Many autistic people find connecting with other like-minded individuals, the broader autistic community and others with shared interests, very valuable in reducing their sense of isolation. It can also improve their self-knowledge, and help them feel more connected with those around them. This can be difficult in person, especially if traveling is a challenge, or if there aren’t suitable groups nearby, but online communities and even reading books and blogs by autistic writers can be very validating and a good starting point.

It can also help for the non-autistic people in an autistic person’s life to try to connect with them based on their interests, and on their terms. Socialising can be very exhausting for many autistic people, but it is often still desired, so it’s important that the person can feel safe in being allowed to be themselves, define their own boundaries, and say when they need alone time. Many autistic people spend a lot of their lives ‘masking’ to fit in better socially, or putting extra energy into navigating a neurotypically-focused world; it can be very helpful for non-autistic people to try to learn ways to meet autistic people in the middle. It is good to be direct about social expectations and boundaries, as well as being honestly and openly reassuring about common concerns like being left out or made fun of.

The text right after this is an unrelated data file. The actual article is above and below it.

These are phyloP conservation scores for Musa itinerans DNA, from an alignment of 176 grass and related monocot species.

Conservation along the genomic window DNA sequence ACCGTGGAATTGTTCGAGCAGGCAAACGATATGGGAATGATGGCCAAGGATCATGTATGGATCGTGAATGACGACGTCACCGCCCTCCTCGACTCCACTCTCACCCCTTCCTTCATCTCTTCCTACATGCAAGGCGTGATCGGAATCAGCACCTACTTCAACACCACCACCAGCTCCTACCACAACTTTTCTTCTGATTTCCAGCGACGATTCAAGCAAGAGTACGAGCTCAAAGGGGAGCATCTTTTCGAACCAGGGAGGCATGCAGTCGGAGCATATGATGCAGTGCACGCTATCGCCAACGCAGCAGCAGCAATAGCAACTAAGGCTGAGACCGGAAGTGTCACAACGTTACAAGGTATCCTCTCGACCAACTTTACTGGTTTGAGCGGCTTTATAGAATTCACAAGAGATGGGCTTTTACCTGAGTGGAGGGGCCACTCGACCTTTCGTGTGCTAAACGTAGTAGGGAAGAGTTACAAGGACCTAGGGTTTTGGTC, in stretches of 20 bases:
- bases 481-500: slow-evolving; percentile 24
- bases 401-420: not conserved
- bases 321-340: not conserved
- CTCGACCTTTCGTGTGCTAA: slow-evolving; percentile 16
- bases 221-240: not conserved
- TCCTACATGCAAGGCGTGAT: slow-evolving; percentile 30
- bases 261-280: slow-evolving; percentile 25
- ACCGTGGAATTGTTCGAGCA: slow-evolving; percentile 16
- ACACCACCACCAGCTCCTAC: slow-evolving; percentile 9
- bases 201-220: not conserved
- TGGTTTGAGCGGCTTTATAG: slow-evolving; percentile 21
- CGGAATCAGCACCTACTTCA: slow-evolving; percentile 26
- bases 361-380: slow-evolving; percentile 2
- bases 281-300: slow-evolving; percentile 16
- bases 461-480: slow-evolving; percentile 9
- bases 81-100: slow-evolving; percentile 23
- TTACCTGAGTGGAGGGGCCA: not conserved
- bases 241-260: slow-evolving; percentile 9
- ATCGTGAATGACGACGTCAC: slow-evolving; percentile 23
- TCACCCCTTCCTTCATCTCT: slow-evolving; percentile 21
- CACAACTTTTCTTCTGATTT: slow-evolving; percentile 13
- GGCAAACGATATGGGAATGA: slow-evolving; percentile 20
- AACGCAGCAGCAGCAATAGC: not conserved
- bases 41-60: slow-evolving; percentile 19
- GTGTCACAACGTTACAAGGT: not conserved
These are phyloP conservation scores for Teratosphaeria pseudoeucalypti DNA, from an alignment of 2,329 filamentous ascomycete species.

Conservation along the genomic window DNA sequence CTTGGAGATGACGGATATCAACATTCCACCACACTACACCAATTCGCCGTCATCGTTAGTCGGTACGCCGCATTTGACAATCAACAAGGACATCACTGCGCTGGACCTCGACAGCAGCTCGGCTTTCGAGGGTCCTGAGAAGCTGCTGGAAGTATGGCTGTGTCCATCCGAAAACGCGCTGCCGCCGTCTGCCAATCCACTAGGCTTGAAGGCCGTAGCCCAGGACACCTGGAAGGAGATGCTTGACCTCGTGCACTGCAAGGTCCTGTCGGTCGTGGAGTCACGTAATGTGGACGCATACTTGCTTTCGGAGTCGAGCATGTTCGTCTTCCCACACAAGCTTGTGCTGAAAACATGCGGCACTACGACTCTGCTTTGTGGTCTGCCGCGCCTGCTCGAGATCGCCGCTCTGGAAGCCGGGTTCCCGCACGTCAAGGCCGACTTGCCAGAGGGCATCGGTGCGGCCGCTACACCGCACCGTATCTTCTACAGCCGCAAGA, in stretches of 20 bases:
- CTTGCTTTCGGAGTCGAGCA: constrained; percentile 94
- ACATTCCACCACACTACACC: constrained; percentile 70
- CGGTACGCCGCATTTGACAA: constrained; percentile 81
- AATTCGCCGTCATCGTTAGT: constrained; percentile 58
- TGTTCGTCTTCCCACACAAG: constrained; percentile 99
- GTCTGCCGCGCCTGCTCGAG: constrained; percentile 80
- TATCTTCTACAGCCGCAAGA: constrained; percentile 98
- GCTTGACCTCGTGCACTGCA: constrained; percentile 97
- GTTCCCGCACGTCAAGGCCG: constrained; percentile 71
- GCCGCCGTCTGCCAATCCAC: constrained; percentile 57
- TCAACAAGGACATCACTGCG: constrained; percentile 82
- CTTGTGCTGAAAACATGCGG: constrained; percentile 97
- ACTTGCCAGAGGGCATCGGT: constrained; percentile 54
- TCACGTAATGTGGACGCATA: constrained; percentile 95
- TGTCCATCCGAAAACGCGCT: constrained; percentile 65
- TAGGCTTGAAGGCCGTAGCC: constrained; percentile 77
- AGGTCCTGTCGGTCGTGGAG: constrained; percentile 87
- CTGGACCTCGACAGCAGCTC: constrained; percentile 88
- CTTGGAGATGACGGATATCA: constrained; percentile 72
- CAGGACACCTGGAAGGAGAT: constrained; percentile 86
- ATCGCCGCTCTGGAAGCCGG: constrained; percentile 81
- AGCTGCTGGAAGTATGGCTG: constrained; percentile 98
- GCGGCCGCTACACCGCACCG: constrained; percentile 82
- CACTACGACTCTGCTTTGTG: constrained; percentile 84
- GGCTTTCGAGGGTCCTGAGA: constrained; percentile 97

Focus and rumination

Many autistic people have the ability to focus very deeply on intense interests, and it can be difficult to stop and switch over to something else. While these interests can be very fulfilling, and at times extremely productive, the flip side of this intense focus can be rumination and perseveration over worries or uncertainties. Many describe a feeling of not being able to ‘turn their thoughts off’, which can contribute to sleeplessness or difficulty relaxing. When these are negative or worrying thoughts, they can feed into depression and anxiety, and be extremely distressing.

How to help

It can be helpful for a person stuck on a worry to redirect their focus to something they find immersive and enjoyable. It is worth figuring out what is adequately absorbing for times when it’s needed. However, task switching and pulling out of loops of focus can be difficult and even painful for an autistic person, especially when if it is experienced as an intrusion, so pressure is often counter-productive.